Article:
(as originally published in inc. magazine)
I recently received an invitation to deliver a speech to a conference full of young adults. The topic: ‘Preparing for Professional Life’.
This struck me as patently vague, but interesting and in my wheelhouse, considering some of my recent work on career management.
I hopped on the horn with the event planner to see if she might help me tighten up my slippery grip on the topic.
“Happily.” She said. “Specifically, we’re looking for someone to give them a point of view as to what matters most… as they prepare for professional life.”
“Hey Bechtel… For someone who writes a lot of stuff about a lot of stuff, how come you don’t write a lot of stuff about politics?”
“Good question, Imaginary Frenemy, glad you asked.”
~Me with a beer on a Friday night
(There’s a lot more that can go wrong than right with this kind of piece, so for starters, I want to thank you in advance for your grace and good faith.)
The single most impactful thing I’ve read all year was a blog series full of profanity-wielding stick figures called “The Story of Us”, by Tim Urban…
In 1997, I lived in a basement flat in Bayswater, West London, England. Broke as a joke, I spent what little walking-around-money I had on blooms ‘n baubles for this young lady I’d met who’d eventually become my bride. Sticking to a diet of (mostly) baguettes and canned pasta sauce, I’d lose 15 pounds. My friends Steve, Jason, Kevin, and Hans came to visit, and between my atrophy and my Dutch Boy haircut, they agreed I looked like the illegitimate son of David Spade.
When I wasn’t in class, or courting Barbara Ann, or drinking my way across London with…
Hamilton is now available for home viewing.
(Which, if that were the end of my post, would get about 43 of you “already in the echo chamber” to click like or love, and that would be that.)
I’m writing this instead to friends who have told me they’re uninterested in Hamilton because they:
To each objection I’d say:
Tuesday, August 19th, 2030-Something
Annabelle’s curiosity is turned up to 11.
A Level 3 customer advocate, her watch has tapped her with an offer to help a “Mr. Kaiser” solve a particularly puzzling problem with his espresso machine. The projected difficulty rating (and associated payment) is an “8”; A reasonable investment of her time on an otherwise ordinary Tuesday afternoon.
As an L3, Annabelle tends to see a lot of interesting work routed her way. Her teammates Mark and Taylor, Level 1 and 2 respectively, typically solve a good 90% of customers’ issues, meaning Belle primarily gets her…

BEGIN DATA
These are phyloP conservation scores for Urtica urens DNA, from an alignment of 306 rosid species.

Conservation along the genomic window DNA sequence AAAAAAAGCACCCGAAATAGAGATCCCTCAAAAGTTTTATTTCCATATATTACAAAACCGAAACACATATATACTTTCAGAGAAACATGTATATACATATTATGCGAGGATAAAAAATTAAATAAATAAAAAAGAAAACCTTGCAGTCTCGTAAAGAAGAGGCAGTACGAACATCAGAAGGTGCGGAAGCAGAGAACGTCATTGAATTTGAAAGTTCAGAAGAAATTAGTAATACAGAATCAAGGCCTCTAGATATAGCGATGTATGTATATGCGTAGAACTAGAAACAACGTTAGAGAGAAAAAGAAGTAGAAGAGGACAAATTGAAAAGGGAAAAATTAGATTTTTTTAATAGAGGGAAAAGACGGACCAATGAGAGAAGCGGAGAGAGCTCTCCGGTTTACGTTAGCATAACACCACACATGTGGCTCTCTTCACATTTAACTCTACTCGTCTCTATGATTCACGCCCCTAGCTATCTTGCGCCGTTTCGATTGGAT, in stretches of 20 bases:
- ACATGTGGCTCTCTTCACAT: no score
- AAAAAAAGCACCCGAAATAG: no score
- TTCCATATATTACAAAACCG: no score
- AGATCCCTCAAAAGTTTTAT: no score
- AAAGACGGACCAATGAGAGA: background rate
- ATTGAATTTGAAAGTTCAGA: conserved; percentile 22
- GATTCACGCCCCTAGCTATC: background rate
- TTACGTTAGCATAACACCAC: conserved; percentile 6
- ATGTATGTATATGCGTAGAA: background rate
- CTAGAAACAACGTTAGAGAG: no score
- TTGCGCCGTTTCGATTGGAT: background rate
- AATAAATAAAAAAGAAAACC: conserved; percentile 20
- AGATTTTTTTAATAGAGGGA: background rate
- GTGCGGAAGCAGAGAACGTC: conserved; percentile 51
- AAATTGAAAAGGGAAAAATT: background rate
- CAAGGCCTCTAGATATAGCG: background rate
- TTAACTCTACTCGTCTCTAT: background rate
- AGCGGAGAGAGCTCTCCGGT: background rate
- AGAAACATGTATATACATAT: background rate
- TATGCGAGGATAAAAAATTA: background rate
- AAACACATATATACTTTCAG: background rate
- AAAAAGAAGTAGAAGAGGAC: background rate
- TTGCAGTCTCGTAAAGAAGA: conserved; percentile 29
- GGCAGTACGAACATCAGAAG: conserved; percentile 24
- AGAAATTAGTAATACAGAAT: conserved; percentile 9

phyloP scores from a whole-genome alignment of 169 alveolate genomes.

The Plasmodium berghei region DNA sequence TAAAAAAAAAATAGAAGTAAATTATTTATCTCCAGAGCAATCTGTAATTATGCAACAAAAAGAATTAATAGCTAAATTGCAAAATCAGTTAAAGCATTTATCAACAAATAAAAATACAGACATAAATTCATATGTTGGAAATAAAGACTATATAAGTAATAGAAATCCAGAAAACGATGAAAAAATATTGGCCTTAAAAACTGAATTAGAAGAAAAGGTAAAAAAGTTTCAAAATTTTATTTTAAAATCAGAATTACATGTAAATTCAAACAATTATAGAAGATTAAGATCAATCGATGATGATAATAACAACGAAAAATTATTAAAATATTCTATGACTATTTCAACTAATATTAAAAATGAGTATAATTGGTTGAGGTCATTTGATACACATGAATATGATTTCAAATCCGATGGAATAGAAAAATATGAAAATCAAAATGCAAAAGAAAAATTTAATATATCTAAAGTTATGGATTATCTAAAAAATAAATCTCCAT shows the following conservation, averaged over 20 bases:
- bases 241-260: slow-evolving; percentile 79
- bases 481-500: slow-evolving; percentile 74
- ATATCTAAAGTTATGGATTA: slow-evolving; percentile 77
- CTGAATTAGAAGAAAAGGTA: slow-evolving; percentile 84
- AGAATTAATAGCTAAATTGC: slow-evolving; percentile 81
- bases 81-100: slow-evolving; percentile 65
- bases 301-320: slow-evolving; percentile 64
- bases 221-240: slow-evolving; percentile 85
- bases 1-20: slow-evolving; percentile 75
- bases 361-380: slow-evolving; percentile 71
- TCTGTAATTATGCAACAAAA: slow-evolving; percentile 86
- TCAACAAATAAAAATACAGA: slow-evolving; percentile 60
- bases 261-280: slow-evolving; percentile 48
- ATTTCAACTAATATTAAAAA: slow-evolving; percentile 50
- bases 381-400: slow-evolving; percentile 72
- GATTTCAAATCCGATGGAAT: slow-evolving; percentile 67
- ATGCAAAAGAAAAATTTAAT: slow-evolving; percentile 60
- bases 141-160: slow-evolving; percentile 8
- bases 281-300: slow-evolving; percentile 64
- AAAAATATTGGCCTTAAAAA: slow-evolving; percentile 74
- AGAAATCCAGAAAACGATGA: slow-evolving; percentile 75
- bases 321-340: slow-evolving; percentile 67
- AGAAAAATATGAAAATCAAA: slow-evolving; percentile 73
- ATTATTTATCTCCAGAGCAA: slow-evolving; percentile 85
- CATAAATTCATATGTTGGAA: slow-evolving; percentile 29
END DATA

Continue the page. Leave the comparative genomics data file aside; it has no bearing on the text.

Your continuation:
I’m a newly minted 29-year-old dad, rocking my one-month-old son Brady back to sleep after feeding him a bottle.
It’s dim. Pitch black defeated only by the classic Winnie the Pooh nightlight stuck into an outlet on my right. Matching Pooh Bear table lamp dimmed to that barely-there dreamsicle orange that today’s LED’s still can’t quite nail. Brady has slipped into a food coma and all is right in the world.
Until it isn’t.
I catch a glimpse, to the left, of what looks to be an electrical spark under the window. Competing parental instincts find me torn between jumping…
Wednesday, September 25th, 2030-Something
All packed up and en route to this year’s healthcare conference. Glad for the chance to share laughs and break bread with the team. Randy, in particular, is a riot every time we go to Vegas. “Chief Energizing Officer” indeed.
I remember a time, oh, 10–15 years ago, when folks were lamenting “the end of travel”, which, in retrospect, was (thankfully) a bucket full of overreaction. Looking back, I suppose what we were actually starting to see was the death of a particularly irritating subset of travel we used to call “commuting”.
Remember Commuting? Ugh. The…
March 30th, 2019.
I’m at Play it Again Sports flanked by a bevy of literal soccer moms.
It’s a scrum. We’re all buying used shoes for our kids’ upcoming seasons. Annabelle had requested “cute” shoes. “With purple”. Supply and demand says she’ll get what she gets: Black, with grey (once white) trim, smelling like a balanced bouquet of their previous owners’ socks.
$13 later, having awarded myself “frugal father of the year”, I’m wandering the store, hunting for treasure. Used golf clubs? Meh. Skateboards? Nah.
Out of the corner of my eye, I spot a fluorescent rainbow of 4 feet…
One of my favorite authors, Henry David Thoreau, said “Beware of all enterprises that require new clothes, and not rather a new wearer of clothes.”
Like Henry, I’m typically the kind to be more concerned about one’s inner stylings than their sartorial splendor. That said, my 20+ year career has taught me that “professional dress” is less about individual exceptionalism and more about minimizing distraction.
And so it goes with “Digital Dress”. The gear we bring to bear in our remote setup doesn’t need to be “amazeballs”, but rather “professional enough” to allow everyone to get down to business.
I met Mr. Kowalsky in August of 1990.
I was entering 9th grade and he was my high school soccer coach.
The first thing that struck me as a 13yr old: He was so much… fun? He had this floppy, dancy, joy of life out there on the practice field. My soccer coaches before (and after) Kowah (As the seniors called him) were all about making us run laps and hollering at us. Coach Kowalsky was out there doing these George Bush SNL impressions and cracking us all up. …
I’m an inventor, professor, and futurist. I try to make sense of “all things newfangled”. Medium writings and opinions my own.